Generally, different people have different experiences, when they are moving from one place to another, especially in the new environment. As observed by Clark, what sets apart human beings from other species is their capacity to incorporate tools and supporting experiences in the existence. In this journey I felt that I was embarking to a new unknown world, where everyone looked strange to me. However, I could easily feel that I was on excursion; therefore, consciously avoided engaging in a movement and emotional encounter, while witnessing the cultural and social contrasts that existed side by side across the city. I could not help but notice how different cultural practices and different classes of people lived in the same neighborhood, in what Certeau calls, coincidence of opposites. Throughout my journey, I experienced unconscious navigation of the places that I passed and experienced imagination of the life in the area. Generally, the experience was special and different because it involved a sightseeing tour, and feeling and learning of different cultures of a city. Throughoutthis system I used physical walking as the main mobility system. However, I carried with me a cell phone and a camera, which helped me to capture the exciting moments of the neighborhood that I went through. Occasionally, I would share the photos that I took with my camera with my friend’s through the social networks. This helped me to enable my friends to have imaginative travel through the New York City; therefore, necessitated me to also share my travelling experiences with them in a real time manner.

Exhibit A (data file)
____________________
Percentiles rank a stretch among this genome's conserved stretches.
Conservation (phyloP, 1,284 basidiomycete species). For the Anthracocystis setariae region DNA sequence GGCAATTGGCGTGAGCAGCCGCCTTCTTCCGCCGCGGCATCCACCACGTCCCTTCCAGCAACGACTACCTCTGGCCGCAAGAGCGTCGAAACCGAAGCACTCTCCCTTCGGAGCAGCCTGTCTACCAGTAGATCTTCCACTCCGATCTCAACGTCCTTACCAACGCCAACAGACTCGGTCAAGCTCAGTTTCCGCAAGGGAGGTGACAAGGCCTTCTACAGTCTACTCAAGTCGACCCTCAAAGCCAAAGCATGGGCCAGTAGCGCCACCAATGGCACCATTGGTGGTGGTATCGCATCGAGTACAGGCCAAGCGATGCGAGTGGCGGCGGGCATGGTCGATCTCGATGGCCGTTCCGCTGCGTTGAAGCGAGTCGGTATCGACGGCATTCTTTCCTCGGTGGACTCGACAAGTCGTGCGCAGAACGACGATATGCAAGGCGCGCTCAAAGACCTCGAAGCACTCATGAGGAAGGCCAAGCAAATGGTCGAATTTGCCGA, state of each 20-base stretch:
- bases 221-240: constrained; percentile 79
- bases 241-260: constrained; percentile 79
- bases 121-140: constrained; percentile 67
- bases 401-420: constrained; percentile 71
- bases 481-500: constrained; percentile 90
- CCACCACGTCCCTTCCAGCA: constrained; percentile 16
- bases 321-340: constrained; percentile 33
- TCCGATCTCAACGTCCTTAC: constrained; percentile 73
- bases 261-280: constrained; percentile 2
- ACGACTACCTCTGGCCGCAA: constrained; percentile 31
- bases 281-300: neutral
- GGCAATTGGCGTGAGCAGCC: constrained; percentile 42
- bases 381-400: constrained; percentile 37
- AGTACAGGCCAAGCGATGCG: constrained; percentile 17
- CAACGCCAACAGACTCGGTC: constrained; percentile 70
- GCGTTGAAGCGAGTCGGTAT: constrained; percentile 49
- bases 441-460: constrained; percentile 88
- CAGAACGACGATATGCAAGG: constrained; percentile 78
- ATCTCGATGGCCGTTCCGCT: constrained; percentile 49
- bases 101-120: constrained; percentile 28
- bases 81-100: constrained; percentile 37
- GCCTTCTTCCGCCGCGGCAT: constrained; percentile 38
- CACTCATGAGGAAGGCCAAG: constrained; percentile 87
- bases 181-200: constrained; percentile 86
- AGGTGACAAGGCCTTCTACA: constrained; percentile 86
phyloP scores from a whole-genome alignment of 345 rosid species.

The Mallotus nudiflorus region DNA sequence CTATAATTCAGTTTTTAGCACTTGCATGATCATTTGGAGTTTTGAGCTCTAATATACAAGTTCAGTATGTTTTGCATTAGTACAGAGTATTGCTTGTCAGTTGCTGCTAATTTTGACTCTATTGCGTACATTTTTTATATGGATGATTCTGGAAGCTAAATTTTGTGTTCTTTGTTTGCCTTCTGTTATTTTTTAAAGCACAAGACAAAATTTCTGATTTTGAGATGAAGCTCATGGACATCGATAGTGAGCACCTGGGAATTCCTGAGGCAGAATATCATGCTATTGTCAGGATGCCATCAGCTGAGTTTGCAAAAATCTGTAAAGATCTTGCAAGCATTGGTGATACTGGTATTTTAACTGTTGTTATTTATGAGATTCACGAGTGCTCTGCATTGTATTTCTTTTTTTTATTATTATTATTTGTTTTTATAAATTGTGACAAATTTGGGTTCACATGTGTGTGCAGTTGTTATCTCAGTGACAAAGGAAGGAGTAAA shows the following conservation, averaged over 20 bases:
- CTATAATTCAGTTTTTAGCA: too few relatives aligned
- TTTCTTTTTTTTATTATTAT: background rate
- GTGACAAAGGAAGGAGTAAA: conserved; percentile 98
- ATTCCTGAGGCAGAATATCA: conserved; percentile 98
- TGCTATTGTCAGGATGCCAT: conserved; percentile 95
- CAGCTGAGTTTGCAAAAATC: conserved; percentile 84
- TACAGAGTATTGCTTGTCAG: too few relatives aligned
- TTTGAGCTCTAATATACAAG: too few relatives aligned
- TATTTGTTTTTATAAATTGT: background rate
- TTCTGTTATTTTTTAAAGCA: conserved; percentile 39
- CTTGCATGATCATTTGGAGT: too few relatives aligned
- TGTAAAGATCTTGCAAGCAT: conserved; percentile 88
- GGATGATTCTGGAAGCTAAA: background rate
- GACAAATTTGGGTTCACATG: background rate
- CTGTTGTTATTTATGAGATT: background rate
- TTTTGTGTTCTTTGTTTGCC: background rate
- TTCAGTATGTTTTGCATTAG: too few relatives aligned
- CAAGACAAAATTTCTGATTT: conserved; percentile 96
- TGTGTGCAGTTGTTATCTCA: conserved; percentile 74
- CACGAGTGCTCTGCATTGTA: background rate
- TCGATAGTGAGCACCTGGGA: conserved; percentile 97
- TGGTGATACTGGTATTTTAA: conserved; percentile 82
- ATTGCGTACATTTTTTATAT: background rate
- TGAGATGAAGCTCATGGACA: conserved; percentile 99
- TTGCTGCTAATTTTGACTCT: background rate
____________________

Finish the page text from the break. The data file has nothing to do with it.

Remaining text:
Urry’s mobilities structure examines social, economic, and political issues. As such, my journey was majorly concerned with observation of the three issues, as I travelled from Lower Manhattan to the Fifth Avenue. People, who assisted me with directions whenever I lost my way, formed the major part of my mobility system. However, I also engaged in a number of activities with the people that I encountered along the way. Mobile connectivity and internet connectivity also played a role in making my journey exciting, as I could use applications, such as Google maps, in order to identify different neighboring places, where I was standing. Most of the systems that I used were connected both in an online and offline mode. I was connected with the people I interacted in an offline mode. I met them on the way and talked about their experiences living in those areas. There were also online systems such as my cell phone and the internet networks that assisted me in capturing the moments and in sharing the photos with my friends on the social networks. The cell phone particularly came about as a helpful tool, because according to Urry, a lack of the device would have landed me in “a no-man’s land of non-connectivity”. The online systems were particularly important in helping me to capture the city surrounding in the neighborhood that I went through. I also shared the photos with my family and friends later after completing my journey.